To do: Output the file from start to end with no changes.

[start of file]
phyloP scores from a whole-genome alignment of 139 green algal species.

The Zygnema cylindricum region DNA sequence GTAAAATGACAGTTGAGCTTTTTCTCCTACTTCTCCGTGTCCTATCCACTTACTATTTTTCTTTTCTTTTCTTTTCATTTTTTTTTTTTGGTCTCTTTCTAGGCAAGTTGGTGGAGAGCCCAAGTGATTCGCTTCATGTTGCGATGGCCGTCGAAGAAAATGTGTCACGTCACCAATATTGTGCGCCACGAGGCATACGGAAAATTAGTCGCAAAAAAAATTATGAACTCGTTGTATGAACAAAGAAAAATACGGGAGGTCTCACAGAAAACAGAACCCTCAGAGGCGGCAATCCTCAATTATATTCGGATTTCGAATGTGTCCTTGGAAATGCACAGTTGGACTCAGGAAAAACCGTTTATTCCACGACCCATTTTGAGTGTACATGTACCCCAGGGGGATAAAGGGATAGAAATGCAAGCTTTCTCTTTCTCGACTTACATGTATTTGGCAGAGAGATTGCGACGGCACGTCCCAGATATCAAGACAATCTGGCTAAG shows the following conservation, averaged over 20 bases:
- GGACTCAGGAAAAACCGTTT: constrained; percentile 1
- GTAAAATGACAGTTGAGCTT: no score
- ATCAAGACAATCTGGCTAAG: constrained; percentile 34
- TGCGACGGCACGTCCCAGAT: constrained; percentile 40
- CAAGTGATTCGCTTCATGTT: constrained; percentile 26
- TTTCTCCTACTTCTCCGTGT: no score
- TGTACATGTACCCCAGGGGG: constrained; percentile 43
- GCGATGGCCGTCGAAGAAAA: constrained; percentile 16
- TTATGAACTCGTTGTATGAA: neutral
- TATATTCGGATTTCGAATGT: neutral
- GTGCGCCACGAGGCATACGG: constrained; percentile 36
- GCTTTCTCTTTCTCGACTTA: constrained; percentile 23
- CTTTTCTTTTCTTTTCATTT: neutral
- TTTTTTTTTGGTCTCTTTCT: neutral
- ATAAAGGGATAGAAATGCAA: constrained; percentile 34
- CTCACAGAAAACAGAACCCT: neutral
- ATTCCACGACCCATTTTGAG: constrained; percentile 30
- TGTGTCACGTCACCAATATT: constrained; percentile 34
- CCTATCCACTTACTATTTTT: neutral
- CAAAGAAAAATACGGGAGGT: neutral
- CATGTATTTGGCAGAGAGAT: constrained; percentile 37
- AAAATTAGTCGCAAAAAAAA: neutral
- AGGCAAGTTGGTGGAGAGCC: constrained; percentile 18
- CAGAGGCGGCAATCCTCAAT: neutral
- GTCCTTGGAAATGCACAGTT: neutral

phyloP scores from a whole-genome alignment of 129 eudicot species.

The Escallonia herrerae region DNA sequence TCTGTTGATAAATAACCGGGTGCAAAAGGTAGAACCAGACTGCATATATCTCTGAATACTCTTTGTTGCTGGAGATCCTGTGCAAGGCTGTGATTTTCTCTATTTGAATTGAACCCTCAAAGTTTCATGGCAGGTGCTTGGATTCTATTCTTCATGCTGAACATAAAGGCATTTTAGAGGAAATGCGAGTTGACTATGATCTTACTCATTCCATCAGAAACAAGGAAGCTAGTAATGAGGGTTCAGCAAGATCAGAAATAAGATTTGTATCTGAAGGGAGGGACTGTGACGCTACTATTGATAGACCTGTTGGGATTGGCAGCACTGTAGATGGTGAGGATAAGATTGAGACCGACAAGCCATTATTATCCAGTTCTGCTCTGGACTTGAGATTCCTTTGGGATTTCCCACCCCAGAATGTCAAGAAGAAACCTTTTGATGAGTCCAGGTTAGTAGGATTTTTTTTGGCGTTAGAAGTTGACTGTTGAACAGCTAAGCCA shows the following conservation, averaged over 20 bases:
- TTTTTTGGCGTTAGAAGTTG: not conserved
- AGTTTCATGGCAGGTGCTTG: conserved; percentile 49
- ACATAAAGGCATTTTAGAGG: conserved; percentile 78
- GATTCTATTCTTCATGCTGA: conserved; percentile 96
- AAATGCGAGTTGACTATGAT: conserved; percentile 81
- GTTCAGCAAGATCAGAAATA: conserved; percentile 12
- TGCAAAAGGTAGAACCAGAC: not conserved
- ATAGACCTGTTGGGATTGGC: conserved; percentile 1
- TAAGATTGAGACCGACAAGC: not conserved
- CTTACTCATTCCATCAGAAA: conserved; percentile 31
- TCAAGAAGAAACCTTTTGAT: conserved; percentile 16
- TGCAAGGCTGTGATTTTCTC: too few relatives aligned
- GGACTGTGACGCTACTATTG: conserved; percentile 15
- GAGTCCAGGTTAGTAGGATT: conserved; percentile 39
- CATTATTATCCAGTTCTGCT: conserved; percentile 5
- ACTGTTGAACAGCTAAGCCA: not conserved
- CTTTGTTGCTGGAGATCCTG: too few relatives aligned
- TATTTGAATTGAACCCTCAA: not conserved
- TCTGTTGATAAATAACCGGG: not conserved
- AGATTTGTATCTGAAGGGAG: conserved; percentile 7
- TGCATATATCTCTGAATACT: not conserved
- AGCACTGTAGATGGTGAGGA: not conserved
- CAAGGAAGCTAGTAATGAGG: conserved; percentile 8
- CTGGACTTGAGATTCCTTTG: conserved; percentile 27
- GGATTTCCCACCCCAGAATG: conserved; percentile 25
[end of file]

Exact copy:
phyloP scores from a whole-genome alignment of 139 green algal species.

The Zygnema cylindricum region DNA sequence GTAAAATGACAGTTGAGCTTTTTCTCCTACTTCTCCGTGTCCTATCCACTTACTATTTTTCTTTTCTTTTCTTTTCATTTTTTTTTTTTGGTCTCTTTCTAGGCAAGTTGGTGGAGAGCCCAAGTGATTCGCTTCATGTTGCGATGGCCGTCGAAGAAAATGTGTCACGTCACCAATATTGTGCGCCACGAGGCATACGGAAAATTAGTCGCAAAAAAAATTATGAACTCGTTGTATGAACAAAGAAAAATACGGGAGGTCTCACAGAAAACAGAACCCTCAGAGGCGGCAATCCTCAATTATATTCGGATTTCGAATGTGTCCTTGGAAATGCACAGTTGGACTCAGGAAAAACCGTTTATTCCACGACCCATTTTGAGTGTACATGTACCCCAGGGGGATAAAGGGATAGAAATGCAAGCTTTCTCTTTCTCGACTTACATGTATTTGGCAGAGAGATTGCGACGGCACGTCCCAGATATCAAGACAATCTGGCTAAG shows the following conservation, averaged over 20 bases:
- GGACTCAGGAAAAACCGTTT: constrained; percentile 1
- GTAAAATGACAGTTGAGCTT: no score
- ATCAAGACAATCTGGCTAAG: constrained; percentile 34
- TGCGACGGCACGTCCCAGAT: constrained; percentile 40
- CAAGTGATTCGCTTCATGTT: constrained; percentile 26
- TTTCTCCTACTTCTCCGTGT: no score
- TGTACATGTACCCCAGGGGG: constrained; percentile 43
- GCGATGGCCGTCGAAGAAAA: constrained; percentile 16
- TTATGAACTCGTTGTATGAA: neutral
- TATATTCGGATTTCGAATGT: neutral
- GTGCGCCACGAGGCATACGG: constrained; percentile 36
- GCTTTCTCTTTCTCGACTTA: constrained; percentile 23
- CTTTTCTTTTCTTTTCATTT: neutral
- TTTTTTTTTGGTCTCTTTCT: neutral
- ATAAAGGGATAGAAATGCAA: constrained; percentile 34
- CTCACAGAAAACAGAACCCT: neutral
- ATTCCACGACCCATTTTGAG: constrained; percentile 30
- TGTGTCACGTCACCAATATT: constrained; percentile 34
- CCTATCCACTTACTATTTTT: neutral
- CAAAGAAAAATACGGGAGGT: neutral
- CATGTATTTGGCAGAGAGAT: constrained; percentile 37
- AAAATTAGTCGCAAAAAAAA: neutral
- AGGCAAGTTGGTGGAGAGCC: constrained; percentile 18
- CAGAGGCGGCAATCCTCAAT: neutral
- GTCCTTGGAAATGCACAGTT: neutral

phyloP scores from a whole-genome alignment of 129 eudicot species.

The Escallonia herrerae region DNA sequence TCTGTTGATAAATAACCGGGTGCAAAAGGTAGAACCAGACTGCATATATCTCTGAATACTCTTTGTTGCTGGAGATCCTGTGCAAGGCTGTGATTTTCTCTATTTGAATTGAACCCTCAAAGTTTCATGGCAGGTGCTTGGATTCTATTCTTCATGCTGAACATAAAGGCATTTTAGAGGAAATGCGAGTTGACTATGATCTTACTCATTCCATCAGAAACAAGGAAGCTAGTAATGAGGGTTCAGCAAGATCAGAAATAAGATTTGTATCTGAAGGGAGGGACTGTGACGCTACTATTGATAGACCTGTTGGGATTGGCAGCACTGTAGATGGTGAGGATAAGATTGAGACCGACAAGCCATTATTATCCAGTTCTGCTCTGGACTTGAGATTCCTTTGGGATTTCCCACCCCAGAATGTCAAGAAGAAACCTTTTGATGAGTCCAGGTTAGTAGGATTTTTTTTGGCGTTAGAAGTTGACTGTTGAACAGCTAAGCCA shows the following conservation, averaged over 20 bases:
- TTTTTTGGCGTTAGAAGTTG: not conserved
- AGTTTCATGGCAGGTGCTTG: conserved; percentile 49
- ACATAAAGGCATTTTAGAGG: conserved; percentile 78
- GATTCTATTCTTCATGCTGA: conserved; percentile 96
- AAATGCGAGTTGACTATGAT: conserved; percentile 81
- GTTCAGCAAGATCAGAAATA: conserved; percentile 12
- TGCAAAAGGTAGAACCAGAC: not conserved
- ATAGACCTGTTGGGATTGGC: conserved; percentile 1
- TAAGATTGAGACCGACAAGC: not conserved
- CTTACTCATTCCATCAGAAA: conserved; percentile 31
- TCAAGAAGAAACCTTTTGAT: conserved; percentile 16
- TGCAAGGCTGTGATTTTCTC: too few relatives aligned
- GGACTGTGACGCTACTATTG: conserved; percentile 15
- GAGTCCAGGTTAGTAGGATT: conserved; percentile 39
- CATTATTATCCAGTTCTGCT: conserved; percentile 5
- ACTGTTGAACAGCTAAGCCA: not conserved
- CTTTGTTGCTGGAGATCCTG: too few relatives aligned
- TATTTGAATTGAACCCTCAA: not conserved
- TCTGTTGATAAATAACCGGG: not conserved
- AGATTTGTATCTGAAGGGAG: conserved; percentile 7
- TGCATATATCTCTGAATACT: not conserved
- AGCACTGTAGATGGTGAGGA: not conserved
- CAAGGAAGCTAGTAATGAGG: conserved; percentile 8
- CTGGACTTGAGATTCCTTTG: conserved; percentile 27
- GGATTTCCCACCCCAGAATG: conserved; percentile 25